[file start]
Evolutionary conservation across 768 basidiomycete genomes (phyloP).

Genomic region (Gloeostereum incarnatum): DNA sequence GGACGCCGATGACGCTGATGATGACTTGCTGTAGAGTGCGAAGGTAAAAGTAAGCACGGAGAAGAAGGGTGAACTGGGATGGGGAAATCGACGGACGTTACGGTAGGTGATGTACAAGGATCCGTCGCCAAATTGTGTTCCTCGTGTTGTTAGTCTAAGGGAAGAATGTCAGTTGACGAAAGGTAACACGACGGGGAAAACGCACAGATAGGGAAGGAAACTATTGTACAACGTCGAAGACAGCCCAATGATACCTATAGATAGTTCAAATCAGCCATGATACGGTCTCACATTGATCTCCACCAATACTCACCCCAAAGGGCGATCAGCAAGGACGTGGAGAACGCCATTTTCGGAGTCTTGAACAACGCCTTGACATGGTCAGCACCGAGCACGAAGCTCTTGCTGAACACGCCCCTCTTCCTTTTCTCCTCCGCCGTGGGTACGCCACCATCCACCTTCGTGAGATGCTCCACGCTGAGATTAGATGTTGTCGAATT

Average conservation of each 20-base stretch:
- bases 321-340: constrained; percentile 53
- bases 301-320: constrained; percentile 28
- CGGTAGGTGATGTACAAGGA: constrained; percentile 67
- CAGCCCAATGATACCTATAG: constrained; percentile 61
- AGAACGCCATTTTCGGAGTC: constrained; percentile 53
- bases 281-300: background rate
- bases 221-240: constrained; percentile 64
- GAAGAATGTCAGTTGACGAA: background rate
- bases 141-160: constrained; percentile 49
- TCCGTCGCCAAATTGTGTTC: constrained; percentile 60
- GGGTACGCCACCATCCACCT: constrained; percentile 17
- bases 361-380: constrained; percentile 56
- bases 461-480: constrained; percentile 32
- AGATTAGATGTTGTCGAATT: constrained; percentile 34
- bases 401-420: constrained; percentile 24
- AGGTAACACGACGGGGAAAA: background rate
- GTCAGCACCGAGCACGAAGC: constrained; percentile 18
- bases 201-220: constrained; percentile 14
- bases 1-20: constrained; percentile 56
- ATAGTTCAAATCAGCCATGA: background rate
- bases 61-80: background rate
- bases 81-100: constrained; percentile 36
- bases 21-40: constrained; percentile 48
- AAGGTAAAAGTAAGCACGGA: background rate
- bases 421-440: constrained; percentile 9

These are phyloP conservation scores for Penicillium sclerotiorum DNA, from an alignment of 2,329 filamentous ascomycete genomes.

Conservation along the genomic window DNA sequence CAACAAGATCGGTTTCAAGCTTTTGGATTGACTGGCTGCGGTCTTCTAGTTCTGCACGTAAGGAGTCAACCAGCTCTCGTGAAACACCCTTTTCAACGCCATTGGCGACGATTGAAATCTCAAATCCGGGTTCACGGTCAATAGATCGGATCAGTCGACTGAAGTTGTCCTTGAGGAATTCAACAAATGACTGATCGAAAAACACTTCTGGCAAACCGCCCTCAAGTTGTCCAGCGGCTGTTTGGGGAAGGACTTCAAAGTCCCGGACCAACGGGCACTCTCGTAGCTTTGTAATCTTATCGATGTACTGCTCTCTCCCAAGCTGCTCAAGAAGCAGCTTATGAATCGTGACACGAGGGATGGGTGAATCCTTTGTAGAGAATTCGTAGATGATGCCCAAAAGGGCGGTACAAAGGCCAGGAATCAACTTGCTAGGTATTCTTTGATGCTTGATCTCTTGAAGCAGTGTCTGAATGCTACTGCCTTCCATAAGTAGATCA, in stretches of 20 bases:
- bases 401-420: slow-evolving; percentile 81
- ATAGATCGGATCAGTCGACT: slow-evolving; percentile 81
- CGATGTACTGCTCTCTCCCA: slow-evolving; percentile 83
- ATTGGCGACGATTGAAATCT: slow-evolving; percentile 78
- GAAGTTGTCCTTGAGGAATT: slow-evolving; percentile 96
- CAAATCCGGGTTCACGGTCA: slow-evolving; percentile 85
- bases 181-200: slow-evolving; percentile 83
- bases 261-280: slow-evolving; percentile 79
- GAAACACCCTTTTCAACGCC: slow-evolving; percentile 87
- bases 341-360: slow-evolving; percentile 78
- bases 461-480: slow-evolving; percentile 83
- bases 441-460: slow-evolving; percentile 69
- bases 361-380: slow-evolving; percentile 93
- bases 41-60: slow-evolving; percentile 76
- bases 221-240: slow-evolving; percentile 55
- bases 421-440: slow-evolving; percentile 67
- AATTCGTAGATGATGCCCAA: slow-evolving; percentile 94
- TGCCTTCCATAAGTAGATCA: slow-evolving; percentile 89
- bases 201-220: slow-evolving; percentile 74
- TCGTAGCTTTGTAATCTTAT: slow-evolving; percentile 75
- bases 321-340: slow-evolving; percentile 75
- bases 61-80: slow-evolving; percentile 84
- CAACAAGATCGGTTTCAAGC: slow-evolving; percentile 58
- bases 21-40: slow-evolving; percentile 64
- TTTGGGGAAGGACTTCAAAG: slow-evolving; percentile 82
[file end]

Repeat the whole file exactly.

Evolutionary conservation across 768 basidiomycete genomes (phyloP).

Genomic region (Gloeostereum incarnatum): DNA sequence GGACGCCGATGACGCTGATGATGACTTGCTGTAGAGTGCGAAGGTAAAAGTAAGCACGGAGAAGAAGGGTGAACTGGGATGGGGAAATCGACGGACGTTACGGTAGGTGATGTACAAGGATCCGTCGCCAAATTGTGTTCCTCGTGTTGTTAGTCTAAGGGAAGAATGTCAGTTGACGAAAGGTAACACGACGGGGAAAACGCACAGATAGGGAAGGAAACTATTGTACAACGTCGAAGACAGCCCAATGATACCTATAGATAGTTCAAATCAGCCATGATACGGTCTCACATTGATCTCCACCAATACTCACCCCAAAGGGCGATCAGCAAGGACGTGGAGAACGCCATTTTCGGAGTCTTGAACAACGCCTTGACATGGTCAGCACCGAGCACGAAGCTCTTGCTGAACACGCCCCTCTTCCTTTTCTCCTCCGCCGTGGGTACGCCACCATCCACCTTCGTGAGATGCTCCACGCTGAGATTAGATGTTGTCGAATT

Average conservation of each 20-base stretch:
- bases 321-340: constrained; percentile 53
- bases 301-320: constrained; percentile 28
- CGGTAGGTGATGTACAAGGA: constrained; percentile 67
- CAGCCCAATGATACCTATAG: constrained; percentile 61
- AGAACGCCATTTTCGGAGTC: constrained; percentile 53
- bases 281-300: background rate
- bases 221-240: constrained; percentile 64
- GAAGAATGTCAGTTGACGAA: background rate
- bases 141-160: constrained; percentile 49
- TCCGTCGCCAAATTGTGTTC: constrained; percentile 60
- GGGTACGCCACCATCCACCT: constrained; percentile 17
- bases 361-380: constrained; percentile 56
- bases 461-480: constrained; percentile 32
- AGATTAGATGTTGTCGAATT: constrained; percentile 34
- bases 401-420: constrained; percentile 24
- AGGTAACACGACGGGGAAAA: background rate
- GTCAGCACCGAGCACGAAGC: constrained; percentile 18
- bases 201-220: constrained; percentile 14
- bases 1-20: constrained; percentile 56
- ATAGTTCAAATCAGCCATGA: background rate
- bases 61-80: background rate
- bases 81-100: constrained; percentile 36
- bases 21-40: constrained; percentile 48
- AAGGTAAAAGTAAGCACGGA: background rate
- bases 421-440: constrained; percentile 9

These are phyloP conservation scores for Penicillium sclerotiorum DNA, from an alignment of 2,329 filamentous ascomycete genomes.

Conservation along the genomic window DNA sequence CAACAAGATCGGTTTCAAGCTTTTGGATTGACTGGCTGCGGTCTTCTAGTTCTGCACGTAAGGAGTCAACCAGCTCTCGTGAAACACCCTTTTCAACGCCATTGGCGACGATTGAAATCTCAAATCCGGGTTCACGGTCAATAGATCGGATCAGTCGACTGAAGTTGTCCTTGAGGAATTCAACAAATGACTGATCGAAAAACACTTCTGGCAAACCGCCCTCAAGTTGTCCAGCGGCTGTTTGGGGAAGGACTTCAAAGTCCCGGACCAACGGGCACTCTCGTAGCTTTGTAATCTTATCGATGTACTGCTCTCTCCCAAGCTGCTCAAGAAGCAGCTTATGAATCGTGACACGAGGGATGGGTGAATCCTTTGTAGAGAATTCGTAGATGATGCCCAAAAGGGCGGTACAAAGGCCAGGAATCAACTTGCTAGGTATTCTTTGATGCTTGATCTCTTGAAGCAGTGTCTGAATGCTACTGCCTTCCATAAGTAGATCA, in stretches of 20 bases:
- bases 401-420: slow-evolving; percentile 81
- ATAGATCGGATCAGTCGACT: slow-evolving; percentile 81
- CGATGTACTGCTCTCTCCCA: slow-evolving; percentile 83
- ATTGGCGACGATTGAAATCT: slow-evolving; percentile 78
- GAAGTTGTCCTTGAGGAATT: slow-evolving; percentile 96
- CAAATCCGGGTTCACGGTCA: slow-evolving; percentile 85
- bases 181-200: slow-evolving; percentile 83
- bases 261-280: slow-evolving; percentile 79
- GAAACACCCTTTTCAACGCC: slow-evolving; percentile 87
- bases 341-360: slow-evolving; percentile 78
- bases 461-480: slow-evolving; percentile 83
- bases 441-460: slow-evolving; percentile 69
- bases 361-380: slow-evolving; percentile 93
- bases 41-60: slow-evolving; percentile 76
- bases 221-240: slow-evolving; percentile 55
- bases 421-440: slow-evolving; percentile 67
- AATTCGTAGATGATGCCCAA: slow-evolving; percentile 94
- TGCCTTCCATAAGTAGATCA: slow-evolving; percentile 89
- bases 201-220: slow-evolving; percentile 74
- TCGTAGCTTTGTAATCTTAT: slow-evolving; percentile 75
- bases 321-340: slow-evolving; percentile 75
- bases 61-80: slow-evolving; percentile 84
- CAACAAGATCGGTTTCAAGC: slow-evolving; percentile 58
- bases 21-40: slow-evolving; percentile 64
- TTTGGGGAAGGACTTCAAAG: slow-evolving; percentile 82